must come to pass
Thus, if the law “if iron is heated then it expands” is true, and if a particular piece
of iron is heated, we can conclude with complete certainty that this iron must
expand
Unless experimentation occurs in a laboratory setting, it is usually impossible for sociologists t create an
experimental design that would provide grounds for the corroboration or refutation of any sociological
law
Nomothetic science strives for generalizable explanation – seeks scientific laws that enable individuals
to predict what will enable individuals to predict what will happen under certain circumstances at any
time and in any place
With the exception of Comte and Spencer, sociologists who have expressed an interest in positivistic
inquiry generally have not looked for invariable cause-effect relations but have searched for statistical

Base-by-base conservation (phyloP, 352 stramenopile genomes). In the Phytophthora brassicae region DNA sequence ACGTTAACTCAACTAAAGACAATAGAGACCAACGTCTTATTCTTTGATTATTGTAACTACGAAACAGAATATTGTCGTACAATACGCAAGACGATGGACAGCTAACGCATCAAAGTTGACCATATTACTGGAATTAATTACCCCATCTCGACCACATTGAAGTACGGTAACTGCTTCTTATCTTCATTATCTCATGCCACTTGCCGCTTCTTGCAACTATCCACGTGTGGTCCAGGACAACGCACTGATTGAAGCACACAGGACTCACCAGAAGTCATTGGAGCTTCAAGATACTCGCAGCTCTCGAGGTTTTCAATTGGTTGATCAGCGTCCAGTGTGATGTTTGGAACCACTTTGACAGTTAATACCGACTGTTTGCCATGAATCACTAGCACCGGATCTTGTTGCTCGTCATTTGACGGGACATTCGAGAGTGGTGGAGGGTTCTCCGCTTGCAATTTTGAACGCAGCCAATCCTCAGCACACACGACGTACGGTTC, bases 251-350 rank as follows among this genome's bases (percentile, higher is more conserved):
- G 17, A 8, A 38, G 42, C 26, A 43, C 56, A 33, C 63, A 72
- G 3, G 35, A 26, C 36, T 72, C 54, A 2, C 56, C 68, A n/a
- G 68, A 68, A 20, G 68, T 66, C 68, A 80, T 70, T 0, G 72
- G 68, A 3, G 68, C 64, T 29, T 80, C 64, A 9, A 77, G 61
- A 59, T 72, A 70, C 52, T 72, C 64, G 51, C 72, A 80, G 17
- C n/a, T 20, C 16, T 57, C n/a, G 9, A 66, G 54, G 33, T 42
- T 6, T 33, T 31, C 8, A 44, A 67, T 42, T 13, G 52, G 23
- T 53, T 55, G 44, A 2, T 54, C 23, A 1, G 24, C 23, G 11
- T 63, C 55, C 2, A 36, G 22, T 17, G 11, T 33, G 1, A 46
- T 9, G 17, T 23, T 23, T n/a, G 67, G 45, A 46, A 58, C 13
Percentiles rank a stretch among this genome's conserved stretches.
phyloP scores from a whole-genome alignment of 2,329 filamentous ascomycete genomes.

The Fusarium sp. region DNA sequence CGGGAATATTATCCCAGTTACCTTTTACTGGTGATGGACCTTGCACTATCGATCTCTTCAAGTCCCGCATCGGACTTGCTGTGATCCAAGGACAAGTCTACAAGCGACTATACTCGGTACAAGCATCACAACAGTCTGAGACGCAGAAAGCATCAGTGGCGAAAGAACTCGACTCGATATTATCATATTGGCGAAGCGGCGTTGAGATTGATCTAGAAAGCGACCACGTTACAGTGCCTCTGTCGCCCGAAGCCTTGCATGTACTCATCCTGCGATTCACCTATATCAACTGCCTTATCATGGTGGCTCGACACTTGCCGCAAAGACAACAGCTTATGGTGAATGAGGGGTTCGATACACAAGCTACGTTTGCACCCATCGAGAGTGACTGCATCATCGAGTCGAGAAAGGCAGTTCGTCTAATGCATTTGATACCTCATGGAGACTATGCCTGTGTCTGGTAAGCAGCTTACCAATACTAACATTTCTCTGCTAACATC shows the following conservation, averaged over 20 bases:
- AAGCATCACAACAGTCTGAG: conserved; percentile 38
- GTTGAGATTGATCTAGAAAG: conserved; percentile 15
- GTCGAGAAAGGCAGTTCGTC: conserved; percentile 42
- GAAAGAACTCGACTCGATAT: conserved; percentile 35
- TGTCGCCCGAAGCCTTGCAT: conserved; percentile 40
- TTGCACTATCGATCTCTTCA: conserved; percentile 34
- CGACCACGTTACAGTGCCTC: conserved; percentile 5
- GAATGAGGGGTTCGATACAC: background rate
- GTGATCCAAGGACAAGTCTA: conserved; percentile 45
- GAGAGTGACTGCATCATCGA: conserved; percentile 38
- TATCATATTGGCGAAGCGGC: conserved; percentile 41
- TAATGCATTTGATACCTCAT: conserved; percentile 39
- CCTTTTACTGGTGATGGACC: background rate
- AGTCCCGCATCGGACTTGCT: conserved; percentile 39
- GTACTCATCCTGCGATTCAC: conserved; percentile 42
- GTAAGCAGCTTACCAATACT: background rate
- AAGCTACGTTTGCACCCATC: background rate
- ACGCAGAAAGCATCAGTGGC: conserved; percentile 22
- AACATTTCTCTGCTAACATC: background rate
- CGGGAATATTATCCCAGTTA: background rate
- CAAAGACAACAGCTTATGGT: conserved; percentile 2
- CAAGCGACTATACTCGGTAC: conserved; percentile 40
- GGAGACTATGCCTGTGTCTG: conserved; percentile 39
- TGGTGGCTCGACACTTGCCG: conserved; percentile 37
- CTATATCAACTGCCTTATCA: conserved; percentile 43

correlations
Deductive log guarantees human certainty about the validity of particular conclusions
oWith deductive-nomological explanation, conclutions are always valid and must be true –
provided that the premises are true
Statistical explanation is immeasurable inferior to deductive-nomological explanation
Besides a commitment to determinism, the other commitment that positivism requires of an
investigation is empiricism
oEmpiricism compels the scientist to accept that empirical knowledge about the external world is
ultimately grounded in what we can learn from our sense impressions
Empiricism is a doctrine that assumes that when we receive information about something external to us